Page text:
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Resolution Of Stressed Assets – Revised Framework

The new framework also significantly increases reporting requirements for banks

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Recently, the Reserve Bank of India (RBI) introduced the 'Resolution of Stressed Assets - Revised Framework', replacing the regime of voluntary restructuring for Indian banks. Since restructuring had become the default go-to option for banks and defaulting borrowers, this move, which puts banks under very stringent disclosure and deadline schedules, has created a significant stir in the market. Under the new framework, the RBI has primarily focussed on NPAs of the borrowers where the total banking loan exposure exceeds Rs 2000 crores. Banks are now required to resolve the defaults in all such accounts (whether through curing non-payment or restructuring) within a period of six months, failing which they have to mandatorily refer the borrower to the National Company Law Tribunal (NCLT) for corporate insolvency under the Insolvency and Bankruptcy Code 2016 (Insolvency Code). This is the first phase of the RBI's policy for resolving defaults in high value accounts, and it has already clarified that it will soon extend the policy to all accounts having an exposure of Rs 100 crore and above as well.

While the previous schemes have been withdrawn, the RBI has not actually done away with restructuring. The new framework also permits banks to restructure an account within six months of default, which can still be by way of conversion of debt to equity, or following a transfer of control and promoter stake-holding in the borrower. The new restructuring norms are in many ways a condensed version of the SDR, outside SDR and S4A schemes of the past, with more relaxed parameters as to the extent of equity conversion. However, they differ from the previous schemes in two very fundamental ways.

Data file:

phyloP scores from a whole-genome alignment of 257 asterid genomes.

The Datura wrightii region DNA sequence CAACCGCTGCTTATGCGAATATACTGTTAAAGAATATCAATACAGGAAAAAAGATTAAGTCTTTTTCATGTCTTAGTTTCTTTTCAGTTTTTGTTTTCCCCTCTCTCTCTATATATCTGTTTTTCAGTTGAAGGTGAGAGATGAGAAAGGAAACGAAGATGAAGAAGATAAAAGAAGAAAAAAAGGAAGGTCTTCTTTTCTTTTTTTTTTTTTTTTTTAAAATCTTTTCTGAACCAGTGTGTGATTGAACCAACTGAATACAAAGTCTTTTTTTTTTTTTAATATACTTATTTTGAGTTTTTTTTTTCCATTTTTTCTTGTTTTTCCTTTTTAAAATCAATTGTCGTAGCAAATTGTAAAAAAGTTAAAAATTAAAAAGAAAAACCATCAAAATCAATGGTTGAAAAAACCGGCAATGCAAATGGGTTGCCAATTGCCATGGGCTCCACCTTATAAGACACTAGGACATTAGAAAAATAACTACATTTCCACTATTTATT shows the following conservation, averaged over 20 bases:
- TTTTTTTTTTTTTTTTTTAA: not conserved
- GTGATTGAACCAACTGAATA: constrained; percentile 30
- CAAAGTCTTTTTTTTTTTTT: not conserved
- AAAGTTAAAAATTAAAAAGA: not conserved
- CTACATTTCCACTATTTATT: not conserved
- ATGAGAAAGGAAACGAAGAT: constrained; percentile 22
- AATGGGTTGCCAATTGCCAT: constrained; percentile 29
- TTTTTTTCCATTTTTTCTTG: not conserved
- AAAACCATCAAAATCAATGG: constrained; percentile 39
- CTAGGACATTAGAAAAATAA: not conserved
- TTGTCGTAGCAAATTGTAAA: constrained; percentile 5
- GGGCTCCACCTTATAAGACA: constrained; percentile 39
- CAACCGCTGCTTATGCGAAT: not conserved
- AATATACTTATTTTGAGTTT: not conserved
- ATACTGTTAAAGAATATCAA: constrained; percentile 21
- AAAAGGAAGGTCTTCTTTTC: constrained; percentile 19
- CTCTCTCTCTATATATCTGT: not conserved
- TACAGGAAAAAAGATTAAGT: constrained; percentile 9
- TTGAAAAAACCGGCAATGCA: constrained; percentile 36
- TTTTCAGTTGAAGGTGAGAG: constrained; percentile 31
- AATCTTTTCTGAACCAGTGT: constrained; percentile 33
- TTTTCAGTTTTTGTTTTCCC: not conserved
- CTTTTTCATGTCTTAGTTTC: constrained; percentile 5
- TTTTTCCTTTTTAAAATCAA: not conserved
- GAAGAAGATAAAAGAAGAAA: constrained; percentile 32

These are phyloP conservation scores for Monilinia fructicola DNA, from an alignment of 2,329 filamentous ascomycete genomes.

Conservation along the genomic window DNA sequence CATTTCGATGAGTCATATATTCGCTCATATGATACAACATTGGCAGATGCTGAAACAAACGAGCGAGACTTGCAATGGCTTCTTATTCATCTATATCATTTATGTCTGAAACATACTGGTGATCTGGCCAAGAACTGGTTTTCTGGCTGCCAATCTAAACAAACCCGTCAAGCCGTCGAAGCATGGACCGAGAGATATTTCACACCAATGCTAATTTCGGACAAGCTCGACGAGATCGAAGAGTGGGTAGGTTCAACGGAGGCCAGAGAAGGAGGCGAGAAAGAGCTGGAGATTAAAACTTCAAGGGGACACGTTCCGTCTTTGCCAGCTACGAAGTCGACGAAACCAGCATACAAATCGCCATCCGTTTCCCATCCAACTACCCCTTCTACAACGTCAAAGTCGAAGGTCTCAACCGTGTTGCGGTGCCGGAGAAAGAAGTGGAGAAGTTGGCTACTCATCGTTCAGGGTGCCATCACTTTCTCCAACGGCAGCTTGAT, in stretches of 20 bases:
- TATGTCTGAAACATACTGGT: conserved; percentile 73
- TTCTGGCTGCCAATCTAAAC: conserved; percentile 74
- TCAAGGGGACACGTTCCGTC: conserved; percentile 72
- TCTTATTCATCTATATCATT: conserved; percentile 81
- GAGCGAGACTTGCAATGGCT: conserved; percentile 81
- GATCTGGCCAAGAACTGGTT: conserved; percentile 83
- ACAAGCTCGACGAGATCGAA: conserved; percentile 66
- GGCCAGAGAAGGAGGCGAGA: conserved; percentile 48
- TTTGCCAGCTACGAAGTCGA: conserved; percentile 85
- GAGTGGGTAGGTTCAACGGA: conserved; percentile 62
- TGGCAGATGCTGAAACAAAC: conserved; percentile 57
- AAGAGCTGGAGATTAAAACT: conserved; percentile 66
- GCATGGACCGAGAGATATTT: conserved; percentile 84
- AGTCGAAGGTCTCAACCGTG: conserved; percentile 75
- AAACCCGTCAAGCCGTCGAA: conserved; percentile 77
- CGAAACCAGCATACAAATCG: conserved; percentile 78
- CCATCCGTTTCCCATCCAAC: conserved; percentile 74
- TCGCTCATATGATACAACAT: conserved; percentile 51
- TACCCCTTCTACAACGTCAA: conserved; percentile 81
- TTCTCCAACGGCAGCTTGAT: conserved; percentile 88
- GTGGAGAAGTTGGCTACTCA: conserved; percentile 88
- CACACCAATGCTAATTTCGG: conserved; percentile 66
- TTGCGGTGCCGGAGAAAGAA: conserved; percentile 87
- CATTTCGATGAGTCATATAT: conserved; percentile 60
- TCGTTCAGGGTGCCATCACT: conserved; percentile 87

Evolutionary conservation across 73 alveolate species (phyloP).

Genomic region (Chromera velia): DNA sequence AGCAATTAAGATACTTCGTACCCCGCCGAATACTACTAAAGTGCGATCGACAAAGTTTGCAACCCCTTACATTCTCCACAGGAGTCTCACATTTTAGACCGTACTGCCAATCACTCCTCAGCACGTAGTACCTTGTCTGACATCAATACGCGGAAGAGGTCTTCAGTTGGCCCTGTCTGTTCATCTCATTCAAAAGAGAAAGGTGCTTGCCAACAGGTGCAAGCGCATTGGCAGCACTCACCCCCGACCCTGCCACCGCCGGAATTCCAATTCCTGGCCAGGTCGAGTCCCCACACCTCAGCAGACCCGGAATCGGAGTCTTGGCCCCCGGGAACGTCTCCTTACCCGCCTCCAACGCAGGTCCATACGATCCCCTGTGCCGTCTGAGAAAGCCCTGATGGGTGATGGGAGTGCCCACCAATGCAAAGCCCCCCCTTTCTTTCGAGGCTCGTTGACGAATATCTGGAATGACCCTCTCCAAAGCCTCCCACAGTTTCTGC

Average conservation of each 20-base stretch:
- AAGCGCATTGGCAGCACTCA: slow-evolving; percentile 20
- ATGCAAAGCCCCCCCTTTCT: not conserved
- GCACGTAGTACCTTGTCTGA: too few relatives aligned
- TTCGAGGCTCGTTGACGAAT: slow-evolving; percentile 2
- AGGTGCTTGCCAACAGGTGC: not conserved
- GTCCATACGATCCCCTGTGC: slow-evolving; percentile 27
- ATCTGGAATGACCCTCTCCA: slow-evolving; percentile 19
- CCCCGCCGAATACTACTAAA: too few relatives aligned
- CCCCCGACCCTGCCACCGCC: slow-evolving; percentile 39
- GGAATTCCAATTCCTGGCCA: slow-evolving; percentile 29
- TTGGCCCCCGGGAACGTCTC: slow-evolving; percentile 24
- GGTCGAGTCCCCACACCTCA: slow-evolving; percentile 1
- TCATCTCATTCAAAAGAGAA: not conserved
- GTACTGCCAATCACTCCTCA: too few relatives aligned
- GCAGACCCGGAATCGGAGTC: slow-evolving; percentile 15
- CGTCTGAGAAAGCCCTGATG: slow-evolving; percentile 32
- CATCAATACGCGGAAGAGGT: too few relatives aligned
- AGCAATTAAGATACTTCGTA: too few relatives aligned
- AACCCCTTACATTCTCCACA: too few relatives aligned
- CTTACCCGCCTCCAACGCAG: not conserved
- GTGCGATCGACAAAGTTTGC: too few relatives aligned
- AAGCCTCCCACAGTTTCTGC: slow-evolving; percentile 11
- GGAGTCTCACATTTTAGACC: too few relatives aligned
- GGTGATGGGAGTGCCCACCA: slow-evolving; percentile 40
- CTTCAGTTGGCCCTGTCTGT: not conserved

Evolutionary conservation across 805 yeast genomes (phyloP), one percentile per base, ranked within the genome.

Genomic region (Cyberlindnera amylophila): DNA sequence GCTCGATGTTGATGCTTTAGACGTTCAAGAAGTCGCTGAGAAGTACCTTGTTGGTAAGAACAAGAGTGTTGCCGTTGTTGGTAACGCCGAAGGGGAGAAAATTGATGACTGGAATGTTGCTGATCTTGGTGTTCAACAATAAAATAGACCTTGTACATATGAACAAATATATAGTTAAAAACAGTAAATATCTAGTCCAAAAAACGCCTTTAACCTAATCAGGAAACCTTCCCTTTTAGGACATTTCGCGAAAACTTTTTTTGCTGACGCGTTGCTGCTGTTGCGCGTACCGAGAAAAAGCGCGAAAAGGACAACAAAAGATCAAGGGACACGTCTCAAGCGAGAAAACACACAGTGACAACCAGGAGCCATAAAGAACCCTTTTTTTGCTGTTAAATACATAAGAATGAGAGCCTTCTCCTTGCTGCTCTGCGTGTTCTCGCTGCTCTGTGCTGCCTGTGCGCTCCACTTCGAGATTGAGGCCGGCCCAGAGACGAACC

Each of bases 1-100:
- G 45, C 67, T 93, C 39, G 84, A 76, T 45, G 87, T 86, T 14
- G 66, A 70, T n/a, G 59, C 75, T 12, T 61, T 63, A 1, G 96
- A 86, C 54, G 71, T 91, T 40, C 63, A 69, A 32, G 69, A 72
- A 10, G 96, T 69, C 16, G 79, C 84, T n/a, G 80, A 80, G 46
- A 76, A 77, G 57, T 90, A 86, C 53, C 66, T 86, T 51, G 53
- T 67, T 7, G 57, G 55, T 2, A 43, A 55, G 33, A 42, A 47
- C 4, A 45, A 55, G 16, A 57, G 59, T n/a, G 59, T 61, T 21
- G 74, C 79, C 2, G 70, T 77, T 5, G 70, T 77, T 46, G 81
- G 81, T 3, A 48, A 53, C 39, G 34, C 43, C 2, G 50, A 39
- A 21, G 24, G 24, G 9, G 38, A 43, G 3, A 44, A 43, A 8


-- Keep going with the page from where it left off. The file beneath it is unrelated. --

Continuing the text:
Firstly, the restructuring attempts are very tightly time bound. While all previous restructuring schemes were also required to be implemented within well defined timeframes, the consequence of overshooting the deadline required the bank to adopt higher provisioning norms. For the borrower itself, a delay meant precious little. However, under the new framework, the banks have to compulsorily take the borrower to the NCLT and initiate insolvency proceedings. Thus, both the lenders and the borrower are under pressure to finalise and implement the resolution plan within a fairly short period of time.

Secondly, the new framework does not provide for a concept of a binding majority lenders' vote, either in line with the previous restructuring regime or in line with the IBC. A scheme of restructuring under the new framework could only be successful if 100% of the lenders agree to it. While the RBI's intent behind this is still unclear, it definitely makes approval of a resolution plan impractically difficult and offers any minority lender an option to stall or block a majority decision, where the stalemate can only be broken in the corporate insolvency resolution process.